Chapters poster

Download your Mental Health Rights Manual poster here

print-text Print this section

Chapter 9 Section C: Trusts and special disability trusts

9C.1: Trusts

A formal legal trust is a relationship of trust and confidence between one party; the trustee, who holds property for the benefit of another party, the beneficiary. The relationship of trust and confidence means the trustee must act in the interests of the beneficiary, and not profit from the position or allow any personal interest to conflict with the interests of the beneficiary.

A trust can be set up in a will; this is called a testamentary trust. If you make a will that includes setting up a testamentary trust, the trust only comes into effect after you die.

A trust can also be created to come into effect in your lifetime and this is called an inter vivos trust and its terms are set out in a trust deed.

Trusts, whether testamentary or inter vivos, are very useful mechanisms for protecting the financial interests of the person you care for. Assets such as real estate or money can be placed in a trust with the trustee managing the assets for the benefit of the person for whom you care. This can be very helpful for people who are not able to look after their own financial affairs.

The terms and conditions of the trust can be personalised to suit the needs of the beneficiary. Some people like to give the trustee the discretion to use both the capital and income generated from the capital (such as interest or rent) for the beneficiary while others prefer to restrict payments from the trust to income so that when the beneficiary dies there is a capital sum or other assets remaining in the trust that will pass to other family members or charities.

If you want to know more about setting up a trust to benefit a family member with mental illness you should obtain legal and financial advice.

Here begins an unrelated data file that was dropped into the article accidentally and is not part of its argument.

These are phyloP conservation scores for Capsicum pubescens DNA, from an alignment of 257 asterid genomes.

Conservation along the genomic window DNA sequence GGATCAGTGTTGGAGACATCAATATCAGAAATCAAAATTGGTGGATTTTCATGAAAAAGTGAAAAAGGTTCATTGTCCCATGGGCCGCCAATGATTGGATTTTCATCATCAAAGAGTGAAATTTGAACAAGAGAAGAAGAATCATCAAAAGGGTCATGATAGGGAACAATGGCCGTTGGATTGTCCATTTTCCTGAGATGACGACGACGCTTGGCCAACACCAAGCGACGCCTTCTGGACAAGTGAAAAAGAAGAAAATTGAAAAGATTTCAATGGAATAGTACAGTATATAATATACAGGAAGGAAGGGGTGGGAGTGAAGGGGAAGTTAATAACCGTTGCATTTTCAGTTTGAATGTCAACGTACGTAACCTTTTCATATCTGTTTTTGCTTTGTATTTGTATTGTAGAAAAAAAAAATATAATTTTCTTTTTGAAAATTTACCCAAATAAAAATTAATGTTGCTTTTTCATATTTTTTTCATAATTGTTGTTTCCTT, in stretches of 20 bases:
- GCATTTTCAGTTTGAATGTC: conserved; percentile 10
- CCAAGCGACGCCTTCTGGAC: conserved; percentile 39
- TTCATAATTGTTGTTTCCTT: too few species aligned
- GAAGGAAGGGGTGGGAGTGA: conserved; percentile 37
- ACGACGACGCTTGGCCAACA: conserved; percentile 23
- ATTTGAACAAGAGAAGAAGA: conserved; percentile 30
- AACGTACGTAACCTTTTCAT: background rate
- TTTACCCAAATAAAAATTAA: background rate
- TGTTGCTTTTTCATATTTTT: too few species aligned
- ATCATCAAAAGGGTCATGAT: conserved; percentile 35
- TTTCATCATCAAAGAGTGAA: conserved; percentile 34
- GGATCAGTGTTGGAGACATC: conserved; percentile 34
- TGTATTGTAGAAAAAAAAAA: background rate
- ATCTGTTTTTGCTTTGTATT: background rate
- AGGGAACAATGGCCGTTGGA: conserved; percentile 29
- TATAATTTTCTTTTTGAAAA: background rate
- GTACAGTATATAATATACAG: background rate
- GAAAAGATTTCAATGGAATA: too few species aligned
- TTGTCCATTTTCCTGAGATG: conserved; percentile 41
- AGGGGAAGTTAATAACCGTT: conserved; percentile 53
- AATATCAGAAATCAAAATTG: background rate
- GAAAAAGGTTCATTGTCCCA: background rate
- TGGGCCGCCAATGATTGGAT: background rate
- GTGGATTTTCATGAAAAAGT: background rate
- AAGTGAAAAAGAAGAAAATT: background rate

To find out about getting legal advice, click here.

9C.2: Special Disability Trusts

If you are on an Age Pension from Centrelink or a Department of Veterans Affairs (DVA) Service Pension, you can make private financial provision for the future care and housing needs of a person with a ‘severe disability‘ through a ‘Special Disability Trust’. This is a Commonwealth Government initiative that allows you, if you are eligible for one of these pensions, to give money to a complying Special Disability Trust and receive up to the value of $500,000 (combined) exemption from the deprivation provisions.

To find out more about this scheme, follow this link.

To find out more about Special Disability Trusts contact the Department of Human Services Special Disability Trust Team by:

Telephone: *1800 734 750
Email: the Department of Human Services Special Disability Trust Teams at

Write: Reply Paid 7819, Canberra BC ACT 2610

* Remember, mobile phone calls to freecall numbers (numbers starting with 1800) are charged to the caller at the usual mobile rate.

For further information concerning Disability Trusts follow this link to the Australian Government website to read frequently asked questions and access a guide book.

There is also some very useful additional information available from this link.

If you are thinking of setting up any type of trust you should get advice on the taxation implications. Accountants and lawyers often provide this sort of advice.

To find out about getting legal advice, click here.

9C.3: Wills for people lacking ‘testamentary capacity‘ (known as Statutory Wills)

For those people lacking testamentary capacity (that is, people who don’t have the legal capacity to make a will), the Supreme Court of NSW can authorise a will to be made, altered or revoked (cancelled) for that person. The Court may do this for minors and adults, for people who have never had capacity, and for people who had capacity but have lost it.

Any person can make the application on behalf of the person lacking capacity but experience indicates most applications are made by the person’s spouse, family member or guardian. To make sure that the applicant is not promoting their own personal interest, the Court will firstly assess whether or not the applicant is an appropriate person to make the application.

It is up to the applicant to draft a will that is presented to the Court for approval.

A court-authorised will is an alternative to dying without a will or dying with an inappropriate will, for example, where a will was not kept up to date due to loss of capacity.

If you are thinking about making an application for a court-authorised will you should get advice from a lawyer or trustee company.

To find out about getting legal advice, click here.

Updated January 30, 2015